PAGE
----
politics

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4 weeks ago

Elvis Presley was awarded the Medal of Freedom — the highest civilian honor — on Friday in a White House ceremony. Others honored were baseball great Babe Ruth and Israeli-American philanthropist Miriam Adelson, the wife of billionaire Sheldon Adelson.

While the posthumous awards to Ruth and Presley aren’t unprecedented — Reagan awarded the medal to Count Basie in 1985 and to composer Meredith Wilson in 1987 — the award to Presley is sticking in the craw of some who see the gesture as “a little nod to the good old days, back when black visionaries could invent rock-and-roll, but only a white man could become the king.”

Without a doubt, Elvis was deeply influenced by African American music

As a Mississippian, Elvis Presley grew up in Tupelo surrounded by the African American music that would be his inspiration and launch him and rock and roll into the national consciousness with other musicians, like Buddy Holly and Ricky Valens. But only Elvis would become ‘The King.”

There’s no denying the fact that Elvis popularized a style of music that was distinctly “not White” when he began his rise in the early 1950s. But while many on the left get worked up over the idea that Presley “appropriated” Black music to his own enrichment and popularity, it’s also wrong to think his doing so didn’t create a newly emerging connected bond through music during a racially stratified and contentious time.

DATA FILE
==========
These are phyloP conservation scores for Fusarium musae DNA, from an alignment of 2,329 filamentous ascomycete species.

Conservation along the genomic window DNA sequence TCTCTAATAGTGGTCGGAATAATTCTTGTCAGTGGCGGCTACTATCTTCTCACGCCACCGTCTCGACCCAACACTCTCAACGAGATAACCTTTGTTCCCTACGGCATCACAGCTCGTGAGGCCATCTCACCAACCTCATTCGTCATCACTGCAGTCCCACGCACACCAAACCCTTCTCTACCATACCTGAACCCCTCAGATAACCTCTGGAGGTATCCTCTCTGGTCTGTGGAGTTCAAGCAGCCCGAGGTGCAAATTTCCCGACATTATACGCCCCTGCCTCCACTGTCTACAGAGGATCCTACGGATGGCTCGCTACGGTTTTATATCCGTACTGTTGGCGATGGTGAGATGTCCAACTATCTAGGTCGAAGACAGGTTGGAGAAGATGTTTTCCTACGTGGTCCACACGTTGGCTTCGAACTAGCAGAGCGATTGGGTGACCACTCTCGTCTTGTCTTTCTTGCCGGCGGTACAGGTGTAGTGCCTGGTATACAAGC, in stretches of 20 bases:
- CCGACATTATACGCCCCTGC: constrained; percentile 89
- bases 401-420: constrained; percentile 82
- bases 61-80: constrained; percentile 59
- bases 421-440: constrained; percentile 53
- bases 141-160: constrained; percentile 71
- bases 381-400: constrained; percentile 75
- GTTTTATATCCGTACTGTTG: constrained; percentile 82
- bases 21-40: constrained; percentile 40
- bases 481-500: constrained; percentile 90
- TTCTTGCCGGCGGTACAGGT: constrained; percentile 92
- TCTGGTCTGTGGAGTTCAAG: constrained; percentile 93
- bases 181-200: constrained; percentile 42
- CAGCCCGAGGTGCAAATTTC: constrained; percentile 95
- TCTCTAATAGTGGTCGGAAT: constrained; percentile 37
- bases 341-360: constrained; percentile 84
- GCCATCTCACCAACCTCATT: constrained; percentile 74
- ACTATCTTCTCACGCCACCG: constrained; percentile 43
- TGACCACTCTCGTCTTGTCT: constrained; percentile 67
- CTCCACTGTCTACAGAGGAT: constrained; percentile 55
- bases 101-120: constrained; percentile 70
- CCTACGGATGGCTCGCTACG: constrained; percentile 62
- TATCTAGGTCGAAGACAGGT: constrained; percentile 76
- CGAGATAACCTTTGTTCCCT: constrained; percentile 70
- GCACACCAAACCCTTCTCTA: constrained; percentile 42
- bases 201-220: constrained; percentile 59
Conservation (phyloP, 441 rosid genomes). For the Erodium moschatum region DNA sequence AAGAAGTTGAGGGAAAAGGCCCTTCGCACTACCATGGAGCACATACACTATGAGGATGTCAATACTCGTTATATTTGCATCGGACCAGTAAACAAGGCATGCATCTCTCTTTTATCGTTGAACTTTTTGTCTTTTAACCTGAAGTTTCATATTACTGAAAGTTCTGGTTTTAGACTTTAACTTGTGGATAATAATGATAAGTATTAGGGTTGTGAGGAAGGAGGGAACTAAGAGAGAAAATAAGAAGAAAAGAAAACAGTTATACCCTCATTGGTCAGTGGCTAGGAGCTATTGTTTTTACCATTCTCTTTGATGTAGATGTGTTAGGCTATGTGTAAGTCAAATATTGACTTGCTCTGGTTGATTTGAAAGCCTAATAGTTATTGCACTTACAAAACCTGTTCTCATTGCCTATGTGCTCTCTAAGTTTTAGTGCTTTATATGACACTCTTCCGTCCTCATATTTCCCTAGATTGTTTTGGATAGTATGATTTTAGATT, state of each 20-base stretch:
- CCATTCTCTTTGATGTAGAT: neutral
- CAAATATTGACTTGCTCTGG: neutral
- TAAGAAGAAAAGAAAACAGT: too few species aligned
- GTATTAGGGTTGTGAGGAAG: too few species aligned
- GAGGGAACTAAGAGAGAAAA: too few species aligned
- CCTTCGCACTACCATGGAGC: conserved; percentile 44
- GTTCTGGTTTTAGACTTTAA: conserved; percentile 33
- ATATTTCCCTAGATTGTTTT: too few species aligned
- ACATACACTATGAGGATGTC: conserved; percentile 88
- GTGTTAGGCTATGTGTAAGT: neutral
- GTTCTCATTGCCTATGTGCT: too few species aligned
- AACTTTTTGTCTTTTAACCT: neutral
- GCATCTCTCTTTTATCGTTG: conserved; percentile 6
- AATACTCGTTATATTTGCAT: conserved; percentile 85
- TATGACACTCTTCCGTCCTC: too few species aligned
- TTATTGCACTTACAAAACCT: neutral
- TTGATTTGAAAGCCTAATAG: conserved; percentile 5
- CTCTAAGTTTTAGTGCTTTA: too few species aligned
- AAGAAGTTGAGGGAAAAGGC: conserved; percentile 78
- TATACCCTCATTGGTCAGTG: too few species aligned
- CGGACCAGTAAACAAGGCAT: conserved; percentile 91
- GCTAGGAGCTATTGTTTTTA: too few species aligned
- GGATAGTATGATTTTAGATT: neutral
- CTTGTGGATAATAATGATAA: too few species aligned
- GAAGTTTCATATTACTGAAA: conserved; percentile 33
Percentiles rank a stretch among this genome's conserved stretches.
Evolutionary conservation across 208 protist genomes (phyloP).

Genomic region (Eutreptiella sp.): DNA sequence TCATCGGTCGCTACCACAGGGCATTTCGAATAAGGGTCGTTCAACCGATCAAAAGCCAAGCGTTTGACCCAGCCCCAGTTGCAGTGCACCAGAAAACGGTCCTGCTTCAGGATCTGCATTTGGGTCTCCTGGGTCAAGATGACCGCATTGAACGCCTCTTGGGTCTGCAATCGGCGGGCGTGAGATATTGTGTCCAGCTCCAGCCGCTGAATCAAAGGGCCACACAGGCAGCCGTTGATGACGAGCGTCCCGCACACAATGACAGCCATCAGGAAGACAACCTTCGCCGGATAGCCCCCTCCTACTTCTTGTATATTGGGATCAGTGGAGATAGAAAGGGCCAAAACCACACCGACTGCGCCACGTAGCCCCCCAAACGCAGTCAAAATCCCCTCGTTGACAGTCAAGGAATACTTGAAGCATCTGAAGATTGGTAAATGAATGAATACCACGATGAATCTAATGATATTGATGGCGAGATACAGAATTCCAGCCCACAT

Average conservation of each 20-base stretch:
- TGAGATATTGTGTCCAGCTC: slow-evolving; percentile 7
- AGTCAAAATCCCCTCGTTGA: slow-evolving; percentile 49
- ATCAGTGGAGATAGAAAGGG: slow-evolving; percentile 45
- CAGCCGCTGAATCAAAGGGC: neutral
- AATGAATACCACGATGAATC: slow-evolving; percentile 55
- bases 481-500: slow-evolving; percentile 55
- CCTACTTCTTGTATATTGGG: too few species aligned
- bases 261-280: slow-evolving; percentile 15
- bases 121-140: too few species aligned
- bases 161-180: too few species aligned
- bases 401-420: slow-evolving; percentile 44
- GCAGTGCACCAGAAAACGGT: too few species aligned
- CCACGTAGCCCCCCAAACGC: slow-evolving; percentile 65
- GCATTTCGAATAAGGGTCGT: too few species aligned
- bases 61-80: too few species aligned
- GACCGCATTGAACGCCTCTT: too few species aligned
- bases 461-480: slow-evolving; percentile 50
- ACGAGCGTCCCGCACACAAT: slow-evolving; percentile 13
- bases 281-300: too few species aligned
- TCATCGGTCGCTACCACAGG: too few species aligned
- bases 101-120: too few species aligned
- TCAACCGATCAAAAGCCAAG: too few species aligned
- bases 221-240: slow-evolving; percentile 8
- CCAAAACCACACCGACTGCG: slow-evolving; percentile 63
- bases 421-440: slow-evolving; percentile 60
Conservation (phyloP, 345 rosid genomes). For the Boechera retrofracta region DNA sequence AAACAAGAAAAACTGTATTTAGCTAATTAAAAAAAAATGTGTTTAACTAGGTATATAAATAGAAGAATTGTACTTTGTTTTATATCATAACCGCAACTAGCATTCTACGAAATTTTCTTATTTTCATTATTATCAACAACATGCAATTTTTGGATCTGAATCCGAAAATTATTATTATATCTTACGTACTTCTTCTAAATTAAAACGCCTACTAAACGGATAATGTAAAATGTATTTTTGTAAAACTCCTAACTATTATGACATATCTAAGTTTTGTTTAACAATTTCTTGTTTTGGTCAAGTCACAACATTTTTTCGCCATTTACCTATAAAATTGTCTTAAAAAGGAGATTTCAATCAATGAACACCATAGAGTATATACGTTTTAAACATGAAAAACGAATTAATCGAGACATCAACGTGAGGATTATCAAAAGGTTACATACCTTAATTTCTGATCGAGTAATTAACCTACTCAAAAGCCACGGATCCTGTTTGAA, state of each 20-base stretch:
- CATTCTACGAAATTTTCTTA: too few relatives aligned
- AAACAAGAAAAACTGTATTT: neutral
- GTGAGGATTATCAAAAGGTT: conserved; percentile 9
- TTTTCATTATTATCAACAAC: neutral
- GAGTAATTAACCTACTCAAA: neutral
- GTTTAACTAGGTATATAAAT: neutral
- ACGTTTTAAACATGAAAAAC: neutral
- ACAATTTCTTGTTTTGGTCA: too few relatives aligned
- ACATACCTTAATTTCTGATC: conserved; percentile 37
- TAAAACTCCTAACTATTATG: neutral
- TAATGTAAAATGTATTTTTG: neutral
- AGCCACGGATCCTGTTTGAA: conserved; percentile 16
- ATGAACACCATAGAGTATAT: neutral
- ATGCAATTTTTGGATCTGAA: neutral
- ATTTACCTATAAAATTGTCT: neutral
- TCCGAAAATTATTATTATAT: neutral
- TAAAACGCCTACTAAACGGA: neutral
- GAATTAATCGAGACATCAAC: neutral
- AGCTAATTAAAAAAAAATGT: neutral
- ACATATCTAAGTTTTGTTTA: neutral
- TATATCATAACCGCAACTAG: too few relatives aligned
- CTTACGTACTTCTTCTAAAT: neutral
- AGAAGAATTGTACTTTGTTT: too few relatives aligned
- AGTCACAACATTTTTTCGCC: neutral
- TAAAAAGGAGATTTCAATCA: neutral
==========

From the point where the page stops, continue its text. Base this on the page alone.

Elvis’s music created new fans of the traditionally African American rock and roll and Blues music, not to mention Southern Gospel

He paved the way for future African American musicians, like Jimi Hendrix and Tina Turner, to become famous in their own rights a decade later.

Barely half a century after Elvis first shook his hips on television, we’ve forgotten just how segregated society was along racial lines. Today, we have any music by any artist of any genre accessible in our hands. It wasn’t always this way.

People can complain that Pres. Trump giving Elvis the Medal of Freedom ignores his controversial place in American music — sorry if I don’t share that view — but look what conversation it’s sparked.

Digital ink is being used to discuss the influences and contributions of African American musicians before and since Elvis was in the building because of Presley’s award from Trump today. Critics say Presley’s award ignores all of that, but the fact that we’re talking about it proves that’s not true. Elvis’s dissemination of the music he grew to love in Mississippi across the country and the world brought more people together across racial lines than pulled them apart. And for that, Trump’s awarding him the Medal of Freedom is certainly appropriate.

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